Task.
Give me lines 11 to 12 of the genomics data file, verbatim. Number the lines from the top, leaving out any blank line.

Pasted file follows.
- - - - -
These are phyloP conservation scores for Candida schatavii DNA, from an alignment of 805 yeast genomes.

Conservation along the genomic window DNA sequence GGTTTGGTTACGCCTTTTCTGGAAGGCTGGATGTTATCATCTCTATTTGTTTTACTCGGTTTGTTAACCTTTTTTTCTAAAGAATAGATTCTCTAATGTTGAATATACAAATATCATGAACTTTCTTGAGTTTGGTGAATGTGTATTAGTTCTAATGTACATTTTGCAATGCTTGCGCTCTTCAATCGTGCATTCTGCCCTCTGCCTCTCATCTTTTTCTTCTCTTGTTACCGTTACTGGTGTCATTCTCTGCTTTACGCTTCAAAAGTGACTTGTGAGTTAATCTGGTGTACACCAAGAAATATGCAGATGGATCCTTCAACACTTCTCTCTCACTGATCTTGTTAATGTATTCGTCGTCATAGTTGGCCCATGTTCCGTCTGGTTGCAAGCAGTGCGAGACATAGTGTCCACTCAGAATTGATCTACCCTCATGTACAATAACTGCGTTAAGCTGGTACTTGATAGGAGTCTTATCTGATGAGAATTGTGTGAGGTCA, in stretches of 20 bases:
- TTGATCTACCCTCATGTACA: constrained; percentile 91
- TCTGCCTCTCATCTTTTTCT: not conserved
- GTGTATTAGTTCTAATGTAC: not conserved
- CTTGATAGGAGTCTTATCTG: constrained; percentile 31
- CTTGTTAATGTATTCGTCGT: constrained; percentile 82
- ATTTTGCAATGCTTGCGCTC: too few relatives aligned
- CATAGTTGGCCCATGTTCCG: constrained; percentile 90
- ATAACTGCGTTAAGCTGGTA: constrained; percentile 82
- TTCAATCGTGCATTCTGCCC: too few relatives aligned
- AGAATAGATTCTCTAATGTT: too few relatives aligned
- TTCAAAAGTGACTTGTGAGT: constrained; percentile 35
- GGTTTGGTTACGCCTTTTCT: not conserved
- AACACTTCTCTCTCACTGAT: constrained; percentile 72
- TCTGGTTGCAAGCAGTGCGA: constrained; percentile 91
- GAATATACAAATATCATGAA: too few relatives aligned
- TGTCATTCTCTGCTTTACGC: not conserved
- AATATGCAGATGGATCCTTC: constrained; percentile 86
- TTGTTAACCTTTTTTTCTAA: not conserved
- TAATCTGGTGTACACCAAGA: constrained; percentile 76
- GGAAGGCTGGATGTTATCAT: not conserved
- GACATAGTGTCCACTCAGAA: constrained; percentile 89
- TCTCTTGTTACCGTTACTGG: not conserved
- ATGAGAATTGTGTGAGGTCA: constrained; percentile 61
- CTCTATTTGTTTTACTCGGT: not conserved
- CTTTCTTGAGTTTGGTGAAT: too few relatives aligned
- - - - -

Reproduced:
- TTCAATCGTGCATTCTGCCC: too few relatives aligned
- AGAATAGATTCTCTAATGTT: too few relatives aligned